Wednesday, January 24, 2007

Wednesday word, 24 Jan 2007

Memorial St. Francis de Sales (24 Jan 2007) Hb 10. 11-18; Ps 110; Mk 4. 1-20
Homily of Fr. Paul Panaretos, S.J.
Wisest Approach

The priesthood of Jesus Christ, which the Letter to the Hebrews is concerned in a most sustained and explicit way, sanctifies us. In liturgical celebrations “[our] manifested by signs perceptible to the senses.”/1/ The Letter to Hebrews states our High Priest’s sanctification establishes a personal relationship with God, who in Christ, fulfilled Jeremiah’s prophecy: I will put my laws in their hearts, and I will write them upon their minds. This is the covenant.

Covenant in the bible is always initiated by God. I will put my laws in their hearts, and I will write them upon their minds. A human response always completes God’s covenant-initiative. God puts and God writes patiently. That is important to remember and so easy to forget. Jesus’ parables this week focus on seeds. Seeds, as we know, emerge slowly, more slowly than we may like, and they need our patient care. Our response to God’s covenant is often seed-slow.

If God is patient with us, we can take heart that being patient with one another and with ourselves is a godly thing. St. Francis de Sales offered advice which is as current today as when the 17th-century bishop-saint recommended it:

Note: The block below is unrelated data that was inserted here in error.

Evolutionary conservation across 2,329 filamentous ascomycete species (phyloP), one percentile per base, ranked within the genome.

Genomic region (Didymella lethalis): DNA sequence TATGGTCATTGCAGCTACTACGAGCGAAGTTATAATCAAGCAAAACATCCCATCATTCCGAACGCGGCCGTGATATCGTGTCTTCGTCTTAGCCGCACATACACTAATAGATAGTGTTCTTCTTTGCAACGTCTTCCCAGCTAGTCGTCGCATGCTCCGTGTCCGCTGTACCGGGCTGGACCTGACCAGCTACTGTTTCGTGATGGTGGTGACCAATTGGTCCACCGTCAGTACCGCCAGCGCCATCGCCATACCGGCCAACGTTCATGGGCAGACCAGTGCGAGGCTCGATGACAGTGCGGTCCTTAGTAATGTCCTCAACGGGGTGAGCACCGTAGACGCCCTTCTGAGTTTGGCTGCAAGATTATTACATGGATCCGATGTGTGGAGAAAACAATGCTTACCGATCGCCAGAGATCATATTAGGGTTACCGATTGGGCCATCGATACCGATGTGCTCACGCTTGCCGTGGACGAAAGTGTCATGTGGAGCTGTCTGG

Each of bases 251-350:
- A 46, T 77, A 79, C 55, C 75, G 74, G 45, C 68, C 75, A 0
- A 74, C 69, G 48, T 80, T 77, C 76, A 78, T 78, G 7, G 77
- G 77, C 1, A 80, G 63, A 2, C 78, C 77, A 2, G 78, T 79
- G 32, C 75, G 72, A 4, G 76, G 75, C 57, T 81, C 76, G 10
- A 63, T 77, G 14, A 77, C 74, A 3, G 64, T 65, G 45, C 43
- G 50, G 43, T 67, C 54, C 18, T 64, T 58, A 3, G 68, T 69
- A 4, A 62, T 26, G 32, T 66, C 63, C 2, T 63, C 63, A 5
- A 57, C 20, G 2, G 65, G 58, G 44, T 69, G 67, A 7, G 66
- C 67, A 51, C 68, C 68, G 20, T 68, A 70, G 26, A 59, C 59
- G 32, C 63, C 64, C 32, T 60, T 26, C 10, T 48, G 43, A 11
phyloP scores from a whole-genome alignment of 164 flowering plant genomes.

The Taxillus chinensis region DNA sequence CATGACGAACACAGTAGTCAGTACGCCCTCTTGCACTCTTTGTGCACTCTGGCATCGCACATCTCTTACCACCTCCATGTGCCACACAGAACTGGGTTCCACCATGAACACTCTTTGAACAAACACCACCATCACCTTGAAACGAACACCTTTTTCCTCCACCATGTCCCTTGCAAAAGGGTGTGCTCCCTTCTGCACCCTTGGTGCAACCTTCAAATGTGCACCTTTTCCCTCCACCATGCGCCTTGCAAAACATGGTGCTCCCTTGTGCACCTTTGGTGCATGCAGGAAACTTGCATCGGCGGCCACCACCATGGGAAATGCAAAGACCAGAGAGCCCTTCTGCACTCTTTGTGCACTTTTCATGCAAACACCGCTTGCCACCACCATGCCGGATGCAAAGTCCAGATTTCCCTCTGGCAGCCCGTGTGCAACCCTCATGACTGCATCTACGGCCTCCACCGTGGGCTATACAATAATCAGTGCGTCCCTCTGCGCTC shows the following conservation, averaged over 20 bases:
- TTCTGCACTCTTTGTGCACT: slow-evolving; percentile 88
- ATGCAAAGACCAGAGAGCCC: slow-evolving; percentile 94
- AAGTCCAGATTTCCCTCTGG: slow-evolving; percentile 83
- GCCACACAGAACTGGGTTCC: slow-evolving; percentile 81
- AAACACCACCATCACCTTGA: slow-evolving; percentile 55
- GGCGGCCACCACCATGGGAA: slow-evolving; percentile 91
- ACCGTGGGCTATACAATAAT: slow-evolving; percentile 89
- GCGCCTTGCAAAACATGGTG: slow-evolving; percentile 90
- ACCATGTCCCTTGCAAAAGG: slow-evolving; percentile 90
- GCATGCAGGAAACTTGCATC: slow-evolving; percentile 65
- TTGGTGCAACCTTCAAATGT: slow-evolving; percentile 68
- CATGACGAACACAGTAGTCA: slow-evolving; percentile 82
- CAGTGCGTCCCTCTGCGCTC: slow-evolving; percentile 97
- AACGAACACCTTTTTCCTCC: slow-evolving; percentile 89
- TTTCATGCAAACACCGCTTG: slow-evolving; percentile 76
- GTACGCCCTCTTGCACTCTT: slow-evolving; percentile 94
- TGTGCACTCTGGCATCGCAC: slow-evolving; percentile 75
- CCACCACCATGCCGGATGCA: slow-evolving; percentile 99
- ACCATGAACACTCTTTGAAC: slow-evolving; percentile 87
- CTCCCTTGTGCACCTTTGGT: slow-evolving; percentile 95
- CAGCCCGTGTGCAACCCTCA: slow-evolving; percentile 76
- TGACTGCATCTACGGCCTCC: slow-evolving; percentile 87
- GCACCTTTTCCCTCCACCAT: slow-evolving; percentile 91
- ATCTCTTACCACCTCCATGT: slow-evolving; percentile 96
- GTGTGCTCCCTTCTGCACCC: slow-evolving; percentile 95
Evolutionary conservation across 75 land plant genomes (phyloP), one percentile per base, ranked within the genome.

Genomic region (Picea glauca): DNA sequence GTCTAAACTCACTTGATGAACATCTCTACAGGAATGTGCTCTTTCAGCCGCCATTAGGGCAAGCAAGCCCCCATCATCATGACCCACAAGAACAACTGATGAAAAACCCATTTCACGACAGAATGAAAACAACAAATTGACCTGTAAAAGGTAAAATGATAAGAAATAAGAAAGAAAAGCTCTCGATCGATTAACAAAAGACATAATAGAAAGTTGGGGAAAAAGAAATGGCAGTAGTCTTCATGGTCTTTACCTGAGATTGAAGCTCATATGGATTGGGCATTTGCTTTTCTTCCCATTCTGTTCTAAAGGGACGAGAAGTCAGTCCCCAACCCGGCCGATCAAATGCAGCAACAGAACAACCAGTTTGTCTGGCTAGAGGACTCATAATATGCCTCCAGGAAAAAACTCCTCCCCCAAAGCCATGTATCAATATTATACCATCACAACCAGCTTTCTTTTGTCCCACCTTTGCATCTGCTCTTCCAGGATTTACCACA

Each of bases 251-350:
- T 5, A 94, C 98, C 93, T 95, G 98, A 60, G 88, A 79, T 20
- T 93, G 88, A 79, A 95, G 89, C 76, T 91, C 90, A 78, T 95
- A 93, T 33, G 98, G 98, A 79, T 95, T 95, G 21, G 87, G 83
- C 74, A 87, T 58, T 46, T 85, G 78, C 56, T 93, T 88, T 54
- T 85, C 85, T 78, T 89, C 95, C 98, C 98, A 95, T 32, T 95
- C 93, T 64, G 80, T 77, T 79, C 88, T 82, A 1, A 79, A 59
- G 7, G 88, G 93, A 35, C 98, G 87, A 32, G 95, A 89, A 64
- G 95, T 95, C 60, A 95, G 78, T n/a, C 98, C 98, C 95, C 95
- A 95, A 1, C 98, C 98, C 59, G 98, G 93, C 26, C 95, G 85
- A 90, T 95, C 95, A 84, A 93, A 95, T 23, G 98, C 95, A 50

“Have patience with all things, but chiefly have patience with yourself. Do not lose courage in considering your own imperfections, but constantly set about remedying them—every day begin the task anew.”
Perhaps our wisest approach might be this: to treat ourselves as God treats us--as God’s precious seeds, whom God desires to come to full flower every day. We do well to consider our limitations and imperfections but not to obsess over them. God works through them not in spite of them. Remember how God worked through the limited human body and human life of Christ his Son, our High Priest!

1. Decree on the Liturgy, para. 7, The Second Vatican Council.

Photo by tanakawho; used under this Creative Commons Attribution License.

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